He Said That? 2/16/18

From James Madison (1751–28 June 1836), fourth (1809–1817) President of the United States, co-author, with John Jay and Alexander Hamilton, of the Federalist Papers, traditionally regarded as the Father of the United States Constitution, Remarks on the House floor, debates on Cod Fishery bill (February 1792):

If Congress can apply money indefinitely to the general welfare, and are the sole and supreme judges of the general welfare, they may take the care of religion into their own hands; they may establish teachers in every State, county, and parish, and pay them out of the public Treasury; they may take into their own hands the education of children, establishing in like manner schools throughout the Union; they may undertake the regulation of all roads other than post roads. In short, every thing, from the highest object of State legislation, down to the most minute object of police, would be thrown under the power of Congress; for every object I have mentioned would admit the application of money, and might be called, if Congress pleased, provisions for the general welfare.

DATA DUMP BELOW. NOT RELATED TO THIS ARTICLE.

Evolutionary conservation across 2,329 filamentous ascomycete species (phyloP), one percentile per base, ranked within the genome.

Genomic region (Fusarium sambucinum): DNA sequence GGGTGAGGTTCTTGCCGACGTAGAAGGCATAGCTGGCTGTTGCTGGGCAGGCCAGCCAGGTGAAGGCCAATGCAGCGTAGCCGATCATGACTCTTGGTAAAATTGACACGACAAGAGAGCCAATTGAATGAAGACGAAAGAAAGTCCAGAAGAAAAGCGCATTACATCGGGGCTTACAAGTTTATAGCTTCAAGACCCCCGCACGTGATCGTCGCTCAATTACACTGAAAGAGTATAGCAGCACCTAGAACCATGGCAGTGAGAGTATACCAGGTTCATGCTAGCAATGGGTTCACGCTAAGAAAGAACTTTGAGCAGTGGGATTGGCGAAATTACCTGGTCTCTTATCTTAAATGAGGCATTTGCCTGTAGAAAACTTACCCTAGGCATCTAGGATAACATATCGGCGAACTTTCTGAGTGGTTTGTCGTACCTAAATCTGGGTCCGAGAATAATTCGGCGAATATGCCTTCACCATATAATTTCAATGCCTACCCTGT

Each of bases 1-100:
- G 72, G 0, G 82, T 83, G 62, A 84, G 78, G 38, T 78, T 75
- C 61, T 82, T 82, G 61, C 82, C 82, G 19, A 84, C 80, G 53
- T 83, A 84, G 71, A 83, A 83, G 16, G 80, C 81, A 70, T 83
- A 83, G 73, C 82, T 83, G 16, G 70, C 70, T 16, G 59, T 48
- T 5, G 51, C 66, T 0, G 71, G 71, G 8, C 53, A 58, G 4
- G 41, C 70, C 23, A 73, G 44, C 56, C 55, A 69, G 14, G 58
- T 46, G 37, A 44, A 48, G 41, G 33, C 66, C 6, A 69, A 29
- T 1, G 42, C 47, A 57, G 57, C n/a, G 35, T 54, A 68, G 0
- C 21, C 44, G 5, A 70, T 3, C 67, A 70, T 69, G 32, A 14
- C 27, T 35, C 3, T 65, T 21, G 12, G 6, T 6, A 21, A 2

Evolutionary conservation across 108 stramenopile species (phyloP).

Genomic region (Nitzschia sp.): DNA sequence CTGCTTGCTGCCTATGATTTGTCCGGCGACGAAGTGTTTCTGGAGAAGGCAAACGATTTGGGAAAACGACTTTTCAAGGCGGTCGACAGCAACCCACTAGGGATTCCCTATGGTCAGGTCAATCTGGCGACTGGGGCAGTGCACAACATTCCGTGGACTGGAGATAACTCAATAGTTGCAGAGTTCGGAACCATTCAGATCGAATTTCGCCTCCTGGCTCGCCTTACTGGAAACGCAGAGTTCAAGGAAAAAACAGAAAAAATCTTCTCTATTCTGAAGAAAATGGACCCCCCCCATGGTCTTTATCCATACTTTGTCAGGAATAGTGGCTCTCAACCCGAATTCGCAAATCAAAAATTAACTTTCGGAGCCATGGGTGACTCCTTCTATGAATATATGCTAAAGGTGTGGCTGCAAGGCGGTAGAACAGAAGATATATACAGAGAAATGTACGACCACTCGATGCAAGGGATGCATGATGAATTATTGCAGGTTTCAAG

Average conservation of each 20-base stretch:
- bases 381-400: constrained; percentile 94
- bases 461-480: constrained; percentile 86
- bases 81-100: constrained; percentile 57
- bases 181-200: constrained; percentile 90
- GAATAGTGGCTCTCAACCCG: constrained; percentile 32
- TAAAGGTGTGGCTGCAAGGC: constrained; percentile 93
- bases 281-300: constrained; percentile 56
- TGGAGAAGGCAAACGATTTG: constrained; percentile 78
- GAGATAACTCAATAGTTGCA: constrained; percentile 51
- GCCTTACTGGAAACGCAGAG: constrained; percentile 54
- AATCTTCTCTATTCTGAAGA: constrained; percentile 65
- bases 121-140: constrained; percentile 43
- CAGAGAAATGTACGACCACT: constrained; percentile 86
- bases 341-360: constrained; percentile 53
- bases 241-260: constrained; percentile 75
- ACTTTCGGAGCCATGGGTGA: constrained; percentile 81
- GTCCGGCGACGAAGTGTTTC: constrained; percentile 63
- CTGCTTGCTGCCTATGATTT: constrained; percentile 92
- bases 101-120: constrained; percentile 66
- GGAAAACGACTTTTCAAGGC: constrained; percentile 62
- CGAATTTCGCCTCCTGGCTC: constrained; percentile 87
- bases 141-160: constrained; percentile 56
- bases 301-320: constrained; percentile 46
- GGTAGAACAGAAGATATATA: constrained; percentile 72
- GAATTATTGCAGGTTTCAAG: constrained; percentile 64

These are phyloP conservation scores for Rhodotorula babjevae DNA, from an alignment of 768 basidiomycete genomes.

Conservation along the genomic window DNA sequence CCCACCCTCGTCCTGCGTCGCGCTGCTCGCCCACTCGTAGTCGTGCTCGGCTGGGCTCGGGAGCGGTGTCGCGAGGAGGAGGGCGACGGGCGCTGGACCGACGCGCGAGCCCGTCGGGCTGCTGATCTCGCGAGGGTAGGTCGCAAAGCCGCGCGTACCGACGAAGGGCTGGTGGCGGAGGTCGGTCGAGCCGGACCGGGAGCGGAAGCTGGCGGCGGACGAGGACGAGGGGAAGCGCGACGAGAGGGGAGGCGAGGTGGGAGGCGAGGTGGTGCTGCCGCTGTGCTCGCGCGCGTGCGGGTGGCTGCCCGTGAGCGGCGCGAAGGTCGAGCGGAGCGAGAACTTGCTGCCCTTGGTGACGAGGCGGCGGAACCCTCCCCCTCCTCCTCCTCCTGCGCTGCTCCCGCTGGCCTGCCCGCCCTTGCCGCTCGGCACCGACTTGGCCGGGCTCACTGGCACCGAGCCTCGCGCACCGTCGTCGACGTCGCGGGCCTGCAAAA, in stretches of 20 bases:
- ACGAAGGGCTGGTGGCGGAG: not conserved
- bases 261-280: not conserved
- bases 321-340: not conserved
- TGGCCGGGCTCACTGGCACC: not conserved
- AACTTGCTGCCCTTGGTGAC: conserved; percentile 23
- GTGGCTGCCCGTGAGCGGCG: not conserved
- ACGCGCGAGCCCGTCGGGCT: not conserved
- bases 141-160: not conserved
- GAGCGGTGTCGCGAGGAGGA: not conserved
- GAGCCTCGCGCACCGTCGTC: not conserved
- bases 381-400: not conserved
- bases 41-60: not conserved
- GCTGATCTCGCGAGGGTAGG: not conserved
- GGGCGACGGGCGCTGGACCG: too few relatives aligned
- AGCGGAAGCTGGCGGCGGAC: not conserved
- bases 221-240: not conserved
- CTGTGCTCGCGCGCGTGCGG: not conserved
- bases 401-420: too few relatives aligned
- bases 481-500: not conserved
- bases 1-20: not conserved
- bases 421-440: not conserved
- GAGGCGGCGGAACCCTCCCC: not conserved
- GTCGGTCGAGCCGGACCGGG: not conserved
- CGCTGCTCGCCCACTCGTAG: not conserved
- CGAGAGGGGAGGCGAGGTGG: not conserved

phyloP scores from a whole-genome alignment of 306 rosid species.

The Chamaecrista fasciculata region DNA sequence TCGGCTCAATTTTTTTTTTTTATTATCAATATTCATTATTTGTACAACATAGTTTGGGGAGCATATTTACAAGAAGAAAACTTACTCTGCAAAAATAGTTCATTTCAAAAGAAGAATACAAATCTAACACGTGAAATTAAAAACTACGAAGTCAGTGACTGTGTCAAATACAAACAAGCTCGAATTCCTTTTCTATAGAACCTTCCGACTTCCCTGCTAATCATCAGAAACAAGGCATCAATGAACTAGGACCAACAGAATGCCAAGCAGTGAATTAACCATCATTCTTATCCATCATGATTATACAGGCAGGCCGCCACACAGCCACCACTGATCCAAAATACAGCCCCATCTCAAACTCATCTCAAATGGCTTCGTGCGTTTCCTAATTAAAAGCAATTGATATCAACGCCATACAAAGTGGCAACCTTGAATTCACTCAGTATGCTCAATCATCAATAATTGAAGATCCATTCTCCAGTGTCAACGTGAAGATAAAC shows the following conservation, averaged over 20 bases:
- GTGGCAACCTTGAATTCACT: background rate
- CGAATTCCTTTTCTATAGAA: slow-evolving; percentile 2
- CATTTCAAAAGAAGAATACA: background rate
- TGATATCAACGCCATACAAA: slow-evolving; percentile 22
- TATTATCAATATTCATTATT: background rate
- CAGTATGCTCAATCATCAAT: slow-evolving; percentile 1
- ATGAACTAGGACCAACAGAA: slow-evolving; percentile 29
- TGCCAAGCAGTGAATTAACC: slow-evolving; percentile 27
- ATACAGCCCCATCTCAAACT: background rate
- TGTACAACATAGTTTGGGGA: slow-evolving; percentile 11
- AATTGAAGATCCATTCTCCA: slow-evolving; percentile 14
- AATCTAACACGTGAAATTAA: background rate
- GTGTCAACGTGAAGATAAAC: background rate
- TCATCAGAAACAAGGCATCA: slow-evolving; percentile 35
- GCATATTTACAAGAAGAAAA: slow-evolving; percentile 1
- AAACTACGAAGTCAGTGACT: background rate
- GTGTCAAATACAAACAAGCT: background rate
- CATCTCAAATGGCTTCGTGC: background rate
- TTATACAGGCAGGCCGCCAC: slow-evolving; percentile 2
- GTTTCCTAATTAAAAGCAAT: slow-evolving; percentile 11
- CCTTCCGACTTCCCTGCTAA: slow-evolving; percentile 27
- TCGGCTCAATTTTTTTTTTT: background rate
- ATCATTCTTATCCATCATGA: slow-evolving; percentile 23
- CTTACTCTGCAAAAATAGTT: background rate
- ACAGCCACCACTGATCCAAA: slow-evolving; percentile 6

And that’s exactly what happened.

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